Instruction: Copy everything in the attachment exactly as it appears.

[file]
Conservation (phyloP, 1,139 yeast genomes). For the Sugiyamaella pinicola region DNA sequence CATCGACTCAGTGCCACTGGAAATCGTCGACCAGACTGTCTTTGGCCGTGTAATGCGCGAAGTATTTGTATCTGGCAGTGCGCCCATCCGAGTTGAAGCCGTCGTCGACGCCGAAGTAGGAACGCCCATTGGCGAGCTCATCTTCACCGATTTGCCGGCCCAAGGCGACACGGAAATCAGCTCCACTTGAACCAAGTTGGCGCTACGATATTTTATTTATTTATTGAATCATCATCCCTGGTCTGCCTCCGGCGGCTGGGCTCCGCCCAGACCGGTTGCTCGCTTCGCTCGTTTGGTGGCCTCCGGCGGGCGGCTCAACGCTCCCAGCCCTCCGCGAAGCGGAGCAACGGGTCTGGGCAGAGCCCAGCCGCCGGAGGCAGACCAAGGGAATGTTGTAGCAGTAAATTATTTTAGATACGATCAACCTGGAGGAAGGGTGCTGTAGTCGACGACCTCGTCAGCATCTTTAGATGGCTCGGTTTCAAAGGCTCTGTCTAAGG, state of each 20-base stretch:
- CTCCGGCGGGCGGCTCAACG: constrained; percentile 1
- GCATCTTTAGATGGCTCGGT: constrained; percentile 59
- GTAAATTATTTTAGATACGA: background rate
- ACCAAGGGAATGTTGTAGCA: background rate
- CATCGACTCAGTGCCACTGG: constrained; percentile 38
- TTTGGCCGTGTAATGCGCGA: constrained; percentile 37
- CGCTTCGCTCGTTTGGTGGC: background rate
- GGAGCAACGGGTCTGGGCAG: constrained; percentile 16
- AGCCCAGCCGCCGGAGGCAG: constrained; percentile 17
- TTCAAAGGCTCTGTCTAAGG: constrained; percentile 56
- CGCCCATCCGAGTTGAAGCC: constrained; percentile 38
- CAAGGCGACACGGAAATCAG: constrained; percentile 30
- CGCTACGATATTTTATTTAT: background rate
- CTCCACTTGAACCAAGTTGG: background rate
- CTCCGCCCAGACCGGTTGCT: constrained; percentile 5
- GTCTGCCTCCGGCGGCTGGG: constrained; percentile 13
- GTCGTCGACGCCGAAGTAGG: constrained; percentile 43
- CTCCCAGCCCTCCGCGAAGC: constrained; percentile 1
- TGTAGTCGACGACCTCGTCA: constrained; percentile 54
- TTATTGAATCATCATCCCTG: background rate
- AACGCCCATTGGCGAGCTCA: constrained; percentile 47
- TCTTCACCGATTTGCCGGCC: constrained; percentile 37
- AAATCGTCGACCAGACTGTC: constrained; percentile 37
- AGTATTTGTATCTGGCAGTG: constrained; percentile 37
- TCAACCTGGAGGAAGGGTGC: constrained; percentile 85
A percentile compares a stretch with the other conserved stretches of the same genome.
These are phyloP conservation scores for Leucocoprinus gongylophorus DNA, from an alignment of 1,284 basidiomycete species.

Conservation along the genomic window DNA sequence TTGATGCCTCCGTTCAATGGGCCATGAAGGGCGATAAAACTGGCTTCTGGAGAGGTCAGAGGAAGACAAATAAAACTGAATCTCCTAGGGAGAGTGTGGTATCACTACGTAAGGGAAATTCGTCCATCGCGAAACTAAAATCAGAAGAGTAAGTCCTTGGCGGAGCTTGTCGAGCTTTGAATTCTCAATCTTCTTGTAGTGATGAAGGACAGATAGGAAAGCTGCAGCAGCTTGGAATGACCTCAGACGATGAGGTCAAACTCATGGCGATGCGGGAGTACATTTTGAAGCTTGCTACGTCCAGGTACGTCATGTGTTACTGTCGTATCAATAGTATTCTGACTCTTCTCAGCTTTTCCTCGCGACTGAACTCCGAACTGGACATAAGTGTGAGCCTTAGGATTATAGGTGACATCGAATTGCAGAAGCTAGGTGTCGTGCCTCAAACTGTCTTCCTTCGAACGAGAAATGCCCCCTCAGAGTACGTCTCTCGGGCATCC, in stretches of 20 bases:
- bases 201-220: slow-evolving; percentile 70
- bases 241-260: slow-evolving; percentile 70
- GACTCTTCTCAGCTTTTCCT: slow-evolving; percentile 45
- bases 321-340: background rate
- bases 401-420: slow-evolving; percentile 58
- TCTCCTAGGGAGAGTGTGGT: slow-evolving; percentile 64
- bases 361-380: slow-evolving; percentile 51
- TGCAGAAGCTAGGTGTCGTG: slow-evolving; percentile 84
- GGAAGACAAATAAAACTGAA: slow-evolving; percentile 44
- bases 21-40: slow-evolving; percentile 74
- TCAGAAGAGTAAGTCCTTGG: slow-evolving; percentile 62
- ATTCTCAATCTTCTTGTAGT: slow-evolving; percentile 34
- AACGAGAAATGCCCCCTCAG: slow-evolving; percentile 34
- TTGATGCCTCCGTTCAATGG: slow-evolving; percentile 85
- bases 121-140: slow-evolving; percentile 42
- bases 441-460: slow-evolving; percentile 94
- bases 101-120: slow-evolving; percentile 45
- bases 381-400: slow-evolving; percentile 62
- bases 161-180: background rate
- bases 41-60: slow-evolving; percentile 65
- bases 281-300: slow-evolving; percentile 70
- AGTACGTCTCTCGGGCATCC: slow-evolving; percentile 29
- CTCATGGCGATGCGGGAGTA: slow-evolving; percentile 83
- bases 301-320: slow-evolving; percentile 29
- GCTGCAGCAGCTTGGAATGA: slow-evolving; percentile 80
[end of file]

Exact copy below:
Conservation (phyloP, 1,139 yeast genomes). For the Sugiyamaella pinicola region DNA sequence CATCGACTCAGTGCCACTGGAAATCGTCGACCAGACTGTCTTTGGCCGTGTAATGCGCGAAGTATTTGTATCTGGCAGTGCGCCCATCCGAGTTGAAGCCGTCGTCGACGCCGAAGTAGGAACGCCCATTGGCGAGCTCATCTTCACCGATTTGCCGGCCCAAGGCGACACGGAAATCAGCTCCACTTGAACCAAGTTGGCGCTACGATATTTTATTTATTTATTGAATCATCATCCCTGGTCTGCCTCCGGCGGCTGGGCTCCGCCCAGACCGGTTGCTCGCTTCGCTCGTTTGGTGGCCTCCGGCGGGCGGCTCAACGCTCCCAGCCCTCCGCGAAGCGGAGCAACGGGTCTGGGCAGAGCCCAGCCGCCGGAGGCAGACCAAGGGAATGTTGTAGCAGTAAATTATTTTAGATACGATCAACCTGGAGGAAGGGTGCTGTAGTCGACGACCTCGTCAGCATCTTTAGATGGCTCGGTTTCAAAGGCTCTGTCTAAGG, state of each 20-base stretch:
- CTCCGGCGGGCGGCTCAACG: constrained; percentile 1
- GCATCTTTAGATGGCTCGGT: constrained; percentile 59
- GTAAATTATTTTAGATACGA: background rate
- ACCAAGGGAATGTTGTAGCA: background rate
- CATCGACTCAGTGCCACTGG: constrained; percentile 38
- TTTGGCCGTGTAATGCGCGA: constrained; percentile 37
- CGCTTCGCTCGTTTGGTGGC: background rate
- GGAGCAACGGGTCTGGGCAG: constrained; percentile 16
- AGCCCAGCCGCCGGAGGCAG: constrained; percentile 17
- TTCAAAGGCTCTGTCTAAGG: constrained; percentile 56
- CGCCCATCCGAGTTGAAGCC: constrained; percentile 38
- CAAGGCGACACGGAAATCAG: constrained; percentile 30
- CGCTACGATATTTTATTTAT: background rate
- CTCCACTTGAACCAAGTTGG: background rate
- CTCCGCCCAGACCGGTTGCT: constrained; percentile 5
- GTCTGCCTCCGGCGGCTGGG: constrained; percentile 13
- GTCGTCGACGCCGAAGTAGG: constrained; percentile 43
- CTCCCAGCCCTCCGCGAAGC: constrained; percentile 1
- TGTAGTCGACGACCTCGTCA: constrained; percentile 54
- TTATTGAATCATCATCCCTG: background rate
- AACGCCCATTGGCGAGCTCA: constrained; percentile 47
- TCTTCACCGATTTGCCGGCC: constrained; percentile 37
- AAATCGTCGACCAGACTGTC: constrained; percentile 37
- AGTATTTGTATCTGGCAGTG: constrained; percentile 37
- TCAACCTGGAGGAAGGGTGC: constrained; percentile 85
A percentile compares a stretch with the other conserved stretches of the same genome.
These are phyloP conservation scores for Leucocoprinus gongylophorus DNA, from an alignment of 1,284 basidiomycete species.

Conservation along the genomic window DNA sequence TTGATGCCTCCGTTCAATGGGCCATGAAGGGCGATAAAACTGGCTTCTGGAGAGGTCAGAGGAAGACAAATAAAACTGAATCTCCTAGGGAGAGTGTGGTATCACTACGTAAGGGAAATTCGTCCATCGCGAAACTAAAATCAGAAGAGTAAGTCCTTGGCGGAGCTTGTCGAGCTTTGAATTCTCAATCTTCTTGTAGTGATGAAGGACAGATAGGAAAGCTGCAGCAGCTTGGAATGACCTCAGACGATGAGGTCAAACTCATGGCGATGCGGGAGTACATTTTGAAGCTTGCTACGTCCAGGTACGTCATGTGTTACTGTCGTATCAATAGTATTCTGACTCTTCTCAGCTTTTCCTCGCGACTGAACTCCGAACTGGACATAAGTGTGAGCCTTAGGATTATAGGTGACATCGAATTGCAGAAGCTAGGTGTCGTGCCTCAAACTGTCTTCCTTCGAACGAGAAATGCCCCCTCAGAGTACGTCTCTCGGGCATCC, in stretches of 20 bases:
- bases 201-220: slow-evolving; percentile 70
- bases 241-260: slow-evolving; percentile 70
- GACTCTTCTCAGCTTTTCCT: slow-evolving; percentile 45
- bases 321-340: background rate
- bases 401-420: slow-evolving; percentile 58
- TCTCCTAGGGAGAGTGTGGT: slow-evolving; percentile 64
- bases 361-380: slow-evolving; percentile 51
- TGCAGAAGCTAGGTGTCGTG: slow-evolving; percentile 84
- GGAAGACAAATAAAACTGAA: slow-evolving; percentile 44
- bases 21-40: slow-evolving; percentile 74
- TCAGAAGAGTAAGTCCTTGG: slow-evolving; percentile 62
- ATTCTCAATCTTCTTGTAGT: slow-evolving; percentile 34
- AACGAGAAATGCCCCCTCAG: slow-evolving; percentile 34
- TTGATGCCTCCGTTCAATGG: slow-evolving; percentile 85
- bases 121-140: slow-evolving; percentile 42
- bases 441-460: slow-evolving; percentile 94
- bases 101-120: slow-evolving; percentile 45
- bases 381-400: slow-evolving; percentile 62
- bases 161-180: background rate
- bases 41-60: slow-evolving; percentile 65
- bases 281-300: slow-evolving; percentile 70
- AGTACGTCTCTCGGGCATCC: slow-evolving; percentile 29
- CTCATGGCGATGCGGGAGTA: slow-evolving; percentile 83
- bases 301-320: slow-evolving; percentile 29
- GCTGCAGCAGCTTGGAATGA: slow-evolving; percentile 80